Daymare Cat; StarBlog review

Most of the time I would much rather play video games on my consoles and on my handheld systems, but I will admit that there are a few moments when I feel like playing some flash games online.  A site I like to go to to experience these online games is One More Level, and recently I’ve discovered a couple games that have immediately piqued my interest and have quickly become enjoyable to me (and have become some of my favorite Flash games next to theFancy Pants games).  One of the two titles is called King’s Ascent, which I’ll talk about one of these days, and the other one, which I’ll talk about right now, is a fascinating title calledDaymare Cat.  Given that it itself is a part of a series, I won’t compare it to the other titles since I haven’t played those, so I’ll just discuss about this individual game on its own merits.

In this game you control a girl who must navigate around this building based on an Arabian design and find her way outside to freedom.  However, before that can happen, you must solve every puzzle that is laid out for you.  There is a door in the center of the building that will lead you outside, but the only way it will open up is you find and play a record on all five record players.  The building has got some complex design, interior-wise, as a lot of the times it looks like the inside of a building, but at times there are moments when you slip inside caves and dark areas, and you are required to use certain items in certain locations in order to reach certain points.  Daymare Cat solely requires the use of the four arrow keys, so it’s simple yet intuitive.  You can move to both the left and the right, jump with the Up button (you can hold it to jump indefinitely), and to enter doors and/or use specific items you press Down.

What really stands out aboutDaymare Cat are its visuals plus its sense of atmosphere.  The visuals are remarkable to say the least, even though they are not at all colorful (in fact, it’s all sketches) they are thoroughly detailed.  The sketches in each screen are drawn so well and evoke a real sense of variety.  Take for example a cave where it’s all so dark save for the inside walls, and then you find yourself in a carefully structured room, and for a last example there is a moment when you’re in a very dark building where everything is dark save for the lights that emit from the small holes.  I could name more examples, but there are just so many to name and I feel it gives an overall surreal quality to the experience.  The animation is detailed, the various areas are wonderful yet sometimes weird, and there are some moments when the camera will zoom way out when it comes to larger areas.  This is one those games where there is no scrolling involved but instead has the character transition from screen to screen, a la Prince of Persia.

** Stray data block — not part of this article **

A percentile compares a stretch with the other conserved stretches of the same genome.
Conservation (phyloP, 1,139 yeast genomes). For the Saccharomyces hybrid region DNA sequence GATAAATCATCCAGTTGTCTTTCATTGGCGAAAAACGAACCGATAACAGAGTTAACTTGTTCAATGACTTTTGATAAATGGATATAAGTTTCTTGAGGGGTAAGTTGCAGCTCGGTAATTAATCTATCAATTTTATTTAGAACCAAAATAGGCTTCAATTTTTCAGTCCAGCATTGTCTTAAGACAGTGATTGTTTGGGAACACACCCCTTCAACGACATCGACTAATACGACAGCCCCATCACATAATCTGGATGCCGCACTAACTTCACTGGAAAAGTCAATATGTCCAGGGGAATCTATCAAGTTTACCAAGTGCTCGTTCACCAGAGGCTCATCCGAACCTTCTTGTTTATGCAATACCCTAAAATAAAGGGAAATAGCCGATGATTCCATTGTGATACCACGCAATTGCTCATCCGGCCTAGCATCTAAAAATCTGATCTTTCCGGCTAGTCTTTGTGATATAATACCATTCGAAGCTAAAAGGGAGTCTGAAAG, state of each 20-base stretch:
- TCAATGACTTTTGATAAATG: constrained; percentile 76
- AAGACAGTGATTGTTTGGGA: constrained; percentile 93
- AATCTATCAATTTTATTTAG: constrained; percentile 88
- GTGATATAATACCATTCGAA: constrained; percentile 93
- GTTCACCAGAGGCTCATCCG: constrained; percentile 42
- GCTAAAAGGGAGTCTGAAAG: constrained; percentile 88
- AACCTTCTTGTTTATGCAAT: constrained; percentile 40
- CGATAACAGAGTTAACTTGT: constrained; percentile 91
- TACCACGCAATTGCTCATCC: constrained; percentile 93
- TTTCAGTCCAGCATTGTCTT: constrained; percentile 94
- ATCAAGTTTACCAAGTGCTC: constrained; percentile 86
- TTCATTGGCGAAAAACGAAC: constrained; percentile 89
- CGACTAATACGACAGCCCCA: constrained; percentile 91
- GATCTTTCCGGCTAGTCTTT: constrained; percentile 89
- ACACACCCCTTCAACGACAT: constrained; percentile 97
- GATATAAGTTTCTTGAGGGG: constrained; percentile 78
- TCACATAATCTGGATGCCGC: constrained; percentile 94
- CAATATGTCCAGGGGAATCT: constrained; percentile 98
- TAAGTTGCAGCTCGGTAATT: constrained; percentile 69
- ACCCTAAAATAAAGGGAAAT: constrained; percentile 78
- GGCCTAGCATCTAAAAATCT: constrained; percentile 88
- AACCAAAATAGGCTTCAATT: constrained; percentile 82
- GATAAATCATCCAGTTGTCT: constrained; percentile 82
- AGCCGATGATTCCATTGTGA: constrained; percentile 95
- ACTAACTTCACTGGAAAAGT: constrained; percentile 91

Another quality that works to its advantage is its atmosphere, and for a large portion of the game there is nothing but ambience in the background, that is until you play a record you found on a record player.  There are five record players in the game, and any time you play one you’ll hear a different rendition of the same song; one variation will be vocals while another one would be drums, to name a couple.  However, those only last for about a minute, and then once the recordings are done its back to the ambience.  Once you go through the door and beat the game you’ll hear all five variations of the song together, forming one beautiful-sounding song by Cat Jahnke; the lyrics themselves are very nice.  Another aspect that makes this game wildly atmospheric and ambient is that sound effects are few and far between, and when they are heard they’re a treat to listen to.

Due to how the game was structured it is so easy to become engrossed in its fascinating-looking world, and it’s a real treat for the eyes and the ears.  One thing that makes this game stand out from the rest is that it’s short.  And by that, I mean if you’ve mastered and memorized every location then you’ll be able to beat it in just a matter of minutes.  I should be upset about the incredible brevity, but surprisingly I’m okay with that.  I like the way that the game ends, and I also like creative energy behind these neatly designs segments of the game.  Daymare Cat ends on a pretty ambiguous note, I should add, and it really leaves you wondering what’s going to happen afterwards.  Granted, I’ve yet to try any of the other Daymare titles, so I’m not very familiar with the series.  But from what I’ve played here, I found it to be pretty enjoyable and entertaining in its own right.  Even though it is incredibly short, I do applaud its nonlinear style (a la Metroid and Cave Story) of gameplay, not to mention its a very charming flash game that really sticks with you, atmosphere-wise.  It’s not a game you’ll find yourself playing every day (so don’t expect something challenging and overly difficult), but should you be in the mood for something short and sweet, I think you’ll get a kick out of this game.  I know I did.  =)


P.S.: I normally don’t review flash games, but I’m glad I got to review this one.  =)

author: StarBoy91